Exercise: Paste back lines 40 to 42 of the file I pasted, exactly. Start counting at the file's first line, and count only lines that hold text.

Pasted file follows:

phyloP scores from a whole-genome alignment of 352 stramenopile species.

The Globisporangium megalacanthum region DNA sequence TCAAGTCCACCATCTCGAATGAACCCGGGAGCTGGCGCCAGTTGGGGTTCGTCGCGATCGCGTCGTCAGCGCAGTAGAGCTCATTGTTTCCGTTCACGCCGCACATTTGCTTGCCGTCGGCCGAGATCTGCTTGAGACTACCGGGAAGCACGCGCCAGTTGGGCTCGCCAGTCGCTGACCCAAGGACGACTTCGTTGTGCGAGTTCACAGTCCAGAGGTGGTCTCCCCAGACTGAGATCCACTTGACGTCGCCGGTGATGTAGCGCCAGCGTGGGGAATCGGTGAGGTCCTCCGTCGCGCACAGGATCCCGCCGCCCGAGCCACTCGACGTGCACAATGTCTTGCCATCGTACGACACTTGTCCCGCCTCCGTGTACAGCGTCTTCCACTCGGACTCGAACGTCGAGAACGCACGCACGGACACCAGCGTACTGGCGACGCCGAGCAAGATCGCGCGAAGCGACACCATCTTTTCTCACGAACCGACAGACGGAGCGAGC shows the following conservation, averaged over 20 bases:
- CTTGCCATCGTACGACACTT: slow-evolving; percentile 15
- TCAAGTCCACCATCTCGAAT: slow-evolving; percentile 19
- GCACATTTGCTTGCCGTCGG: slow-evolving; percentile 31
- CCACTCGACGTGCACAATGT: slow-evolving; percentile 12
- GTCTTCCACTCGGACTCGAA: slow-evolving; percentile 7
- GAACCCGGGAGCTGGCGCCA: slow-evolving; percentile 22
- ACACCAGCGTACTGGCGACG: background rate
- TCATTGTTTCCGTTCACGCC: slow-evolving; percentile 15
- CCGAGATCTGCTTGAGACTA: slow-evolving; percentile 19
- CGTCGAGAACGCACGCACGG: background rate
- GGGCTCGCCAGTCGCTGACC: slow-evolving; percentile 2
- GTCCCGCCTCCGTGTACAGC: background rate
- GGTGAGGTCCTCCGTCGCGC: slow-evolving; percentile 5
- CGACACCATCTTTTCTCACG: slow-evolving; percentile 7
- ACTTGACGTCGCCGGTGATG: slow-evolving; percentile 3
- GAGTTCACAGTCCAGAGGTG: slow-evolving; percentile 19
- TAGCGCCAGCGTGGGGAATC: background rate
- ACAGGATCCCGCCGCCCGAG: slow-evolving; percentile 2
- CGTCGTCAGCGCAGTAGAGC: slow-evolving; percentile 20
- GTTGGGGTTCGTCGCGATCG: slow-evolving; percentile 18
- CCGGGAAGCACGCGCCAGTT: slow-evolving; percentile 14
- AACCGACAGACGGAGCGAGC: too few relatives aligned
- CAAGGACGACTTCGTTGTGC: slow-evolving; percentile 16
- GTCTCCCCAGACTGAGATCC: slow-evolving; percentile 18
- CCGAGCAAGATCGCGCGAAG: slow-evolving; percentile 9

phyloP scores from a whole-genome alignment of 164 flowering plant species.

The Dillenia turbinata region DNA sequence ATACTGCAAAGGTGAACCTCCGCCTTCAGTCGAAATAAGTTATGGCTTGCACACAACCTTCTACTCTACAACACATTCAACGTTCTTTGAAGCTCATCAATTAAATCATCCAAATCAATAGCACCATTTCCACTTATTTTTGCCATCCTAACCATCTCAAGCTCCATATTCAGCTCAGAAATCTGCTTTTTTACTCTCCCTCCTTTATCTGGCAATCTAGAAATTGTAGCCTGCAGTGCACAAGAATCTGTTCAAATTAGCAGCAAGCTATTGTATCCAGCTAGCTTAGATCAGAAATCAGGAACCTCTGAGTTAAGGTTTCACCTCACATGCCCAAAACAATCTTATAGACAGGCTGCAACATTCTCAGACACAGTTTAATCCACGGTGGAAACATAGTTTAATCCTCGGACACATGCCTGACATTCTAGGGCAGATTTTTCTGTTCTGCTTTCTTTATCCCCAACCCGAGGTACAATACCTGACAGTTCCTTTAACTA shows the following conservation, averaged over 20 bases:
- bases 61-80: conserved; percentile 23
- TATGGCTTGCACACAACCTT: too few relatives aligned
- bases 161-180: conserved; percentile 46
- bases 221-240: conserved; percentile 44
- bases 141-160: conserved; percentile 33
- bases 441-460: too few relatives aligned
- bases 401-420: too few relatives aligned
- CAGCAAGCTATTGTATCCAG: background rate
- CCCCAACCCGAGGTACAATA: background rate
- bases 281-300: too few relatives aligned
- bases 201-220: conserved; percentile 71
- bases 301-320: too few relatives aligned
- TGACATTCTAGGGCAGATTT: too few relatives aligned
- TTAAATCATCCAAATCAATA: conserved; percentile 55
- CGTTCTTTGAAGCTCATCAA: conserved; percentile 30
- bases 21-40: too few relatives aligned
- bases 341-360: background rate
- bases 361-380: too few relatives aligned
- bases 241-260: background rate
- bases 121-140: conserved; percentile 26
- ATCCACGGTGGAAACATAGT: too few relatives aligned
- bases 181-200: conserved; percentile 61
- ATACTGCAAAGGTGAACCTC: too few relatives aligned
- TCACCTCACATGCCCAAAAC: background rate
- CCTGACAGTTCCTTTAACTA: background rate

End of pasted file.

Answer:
- bases 201-220: conserved; percentile 71
- bases 301-320: too few relatives aligned
- TGACATTCTAGGGCAGATTT: too few relatives aligned